• I was diagnosed one year ago with throat cancer, squamous cell carcenoma, stage 2. Started radiation treatment 6 weeks later. Since then I have lost over 70 pounds and still losing. (From 191 lbs to 120) I would appreciate any tips on how to stop the

    Asked by WesMallory on Monday, December 10, 2012

    I was diagnosed one year ago with throat cancer, squamous cell carcenoma, stage 2. Started radiation treatment 6 weeks later. Since then I have lost over 70 pounds and still losing. (From 191 lbs to 120) I would appreciate any tips on how to stop the

    7 Answers from the Community

    7 answers
    • nancyjac's Avatar

      Ask your oncologist to refer you to a nutritionist or registered dietitian expereinced in working with cancer patients.

      almost 4 years ago
    • FreeBird's Avatar
      FreeBird (Best Answer!)

      Hi WesMallory. Are you able to eat at all? Here is some basic information on nutrition and cancer:


      There are several ways to get nutrition into the body if you are unable to eat at all. The common one for people who are unable to eat all the time because of issues with their throat is a g-tube or gastrostomy tube that is just a tube that goes directly to your stomach to deliver nutrition.

      The body can use some extra nutrition when you're treating cancer. However, if you're eating normally and making use of extra nutritional drinks, and feel like you're doing everything right, sometimes people with cancer will still continue to lose weight. In that case, it's important to talk with your doctor about that. Anorexia is where you're not eating. There is something called "cachexia" (kuh kex eee uh) where people with cancer can eat and eat and eat, but keep losing. In reality though, you may not be eating as much as you think you are. Maybe start keeping a food diary to keep track of how much food is going in for a couple weeks. This is a tool that dietitians often use to assess a diet.

      After your doctor, the National Cancer Institute www.cancer.gov is a good resource for asking questions. The American Cancer Society www.cancer.org also has a phone number you can call to ask questions. You might look into their "dietitian on call" program to see what that's all about if they can offer nutrition tips http://www.cancer.org/myacs/southatlantic/programsandservices/dietitian-on-call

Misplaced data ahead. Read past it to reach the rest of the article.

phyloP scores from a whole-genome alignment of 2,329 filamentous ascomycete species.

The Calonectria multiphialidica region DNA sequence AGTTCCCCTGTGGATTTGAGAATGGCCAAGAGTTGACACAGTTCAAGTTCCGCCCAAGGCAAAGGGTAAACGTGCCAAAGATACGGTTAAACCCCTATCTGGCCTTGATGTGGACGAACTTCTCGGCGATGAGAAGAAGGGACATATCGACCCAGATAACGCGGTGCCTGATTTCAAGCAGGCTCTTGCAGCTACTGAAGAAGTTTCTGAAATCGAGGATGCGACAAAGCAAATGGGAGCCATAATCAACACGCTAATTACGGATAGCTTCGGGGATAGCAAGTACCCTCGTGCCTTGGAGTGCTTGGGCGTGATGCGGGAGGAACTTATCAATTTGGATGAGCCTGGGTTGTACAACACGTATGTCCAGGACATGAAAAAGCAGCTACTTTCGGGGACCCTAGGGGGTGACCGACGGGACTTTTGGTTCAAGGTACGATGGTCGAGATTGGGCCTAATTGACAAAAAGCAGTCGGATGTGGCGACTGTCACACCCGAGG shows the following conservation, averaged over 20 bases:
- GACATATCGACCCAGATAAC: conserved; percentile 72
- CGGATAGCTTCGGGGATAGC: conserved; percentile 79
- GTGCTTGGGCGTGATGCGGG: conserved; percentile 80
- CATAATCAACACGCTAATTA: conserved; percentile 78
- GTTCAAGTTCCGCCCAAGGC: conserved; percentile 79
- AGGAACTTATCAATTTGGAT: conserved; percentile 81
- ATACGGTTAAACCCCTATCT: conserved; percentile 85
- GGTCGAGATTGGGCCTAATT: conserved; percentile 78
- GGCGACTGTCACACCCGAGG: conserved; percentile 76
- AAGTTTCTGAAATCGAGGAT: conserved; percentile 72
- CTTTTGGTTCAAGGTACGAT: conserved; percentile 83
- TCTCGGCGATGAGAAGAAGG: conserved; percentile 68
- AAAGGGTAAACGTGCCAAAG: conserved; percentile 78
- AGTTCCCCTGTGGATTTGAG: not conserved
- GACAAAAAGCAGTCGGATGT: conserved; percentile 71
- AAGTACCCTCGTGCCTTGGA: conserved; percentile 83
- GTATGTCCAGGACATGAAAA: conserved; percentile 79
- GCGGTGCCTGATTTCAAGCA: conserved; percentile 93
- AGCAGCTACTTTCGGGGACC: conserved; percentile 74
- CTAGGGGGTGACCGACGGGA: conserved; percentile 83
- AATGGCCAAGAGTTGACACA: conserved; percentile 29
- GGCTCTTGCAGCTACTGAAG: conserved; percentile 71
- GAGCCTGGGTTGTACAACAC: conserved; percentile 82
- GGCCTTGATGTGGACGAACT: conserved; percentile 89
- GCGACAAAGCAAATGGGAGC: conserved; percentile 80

almost 4 years ago
    • Queen_Tatiana's Avatar

      My husband (Peroll) has colon cancer which has mets to his throat and has lost quite a bit of weight, but more from the radiation and chemo than the cancer itself. I suggest you speak with your oncologist for a referral with the dietician who works with cancer patients at your hospital.

      I do not have cancer, but a few years ago became very ill and lost a lot of weight in a very short period of time and was eventually placed on a pic-line feeding tube to get nutrition into me.

      almost 4 years ago
    • GregP_WN's Avatar

      Mr. Wes, I had Head and Neck, (tonsil) had the tonsil taken out, couldn't eat then, and a month later had a radical neck disection, and another margin cut out around the previous tonsil removal just to be sure, followed by radiation. All of those left me unable to eat. I had such sores in my throat that I had to get some mouthwash from the doctor that would numb me for a few and allow me to swallow. I survived off of what ever I could get down. Lots of ice cream and ensure/ice cream shakes. I knew I was going to loose weight going in, since it was my third time, so I cheated, I started eating anything that wasn't nailed down before I went in. I gained about 20 # before I started, I still lost 45-50# in the end.

      almost 4 years ago
    • Nomadicme's Avatar

      My friend's dad had esophageal and had the same issue with food. As it is very common with what you're dealing with, asking your onc nurse could help. If it's a case of not tolerating certain foods I can tell you ice cream was my major food group during chemo. I was also able to tolerate apple sauce and bananas. A friend that had issues because of radiation told me mashed potatoes were her life line.
      For laughs...I wish my fat arse could experience some of that weight loss ;)

      almost 4 years ago
    • packerbacker's Avatar

      Are you able to eat at all? Is your throat that painful? Have they mentioned a PEG tube? You should definitely speak to your doctor about a consult to a nutritionist or dietician regarding diet. Take in as many supplements as you can. I drink Scandi-shakes, which are 600 calorie shakes to help build you up, it's like Ensure. I hope you get the help you need, because you need all your strength and then some to fight this disease! Best of luck to you on your journey!

      almost 4 years ago
    • Thanks4Mayo's Avatar

      I had tongue and neck cancer, and couldn't eat throughout treatment (and beyond). My oncologist suggested Scandi Shakes (available at Walgreen's and other drug stores). They pack 800 calories, are easy to get down and taste pretty good. Three of those a day and you'll stop the weight loss. I leveled off at a loss of 65 pounds.

      almost 4 years ago

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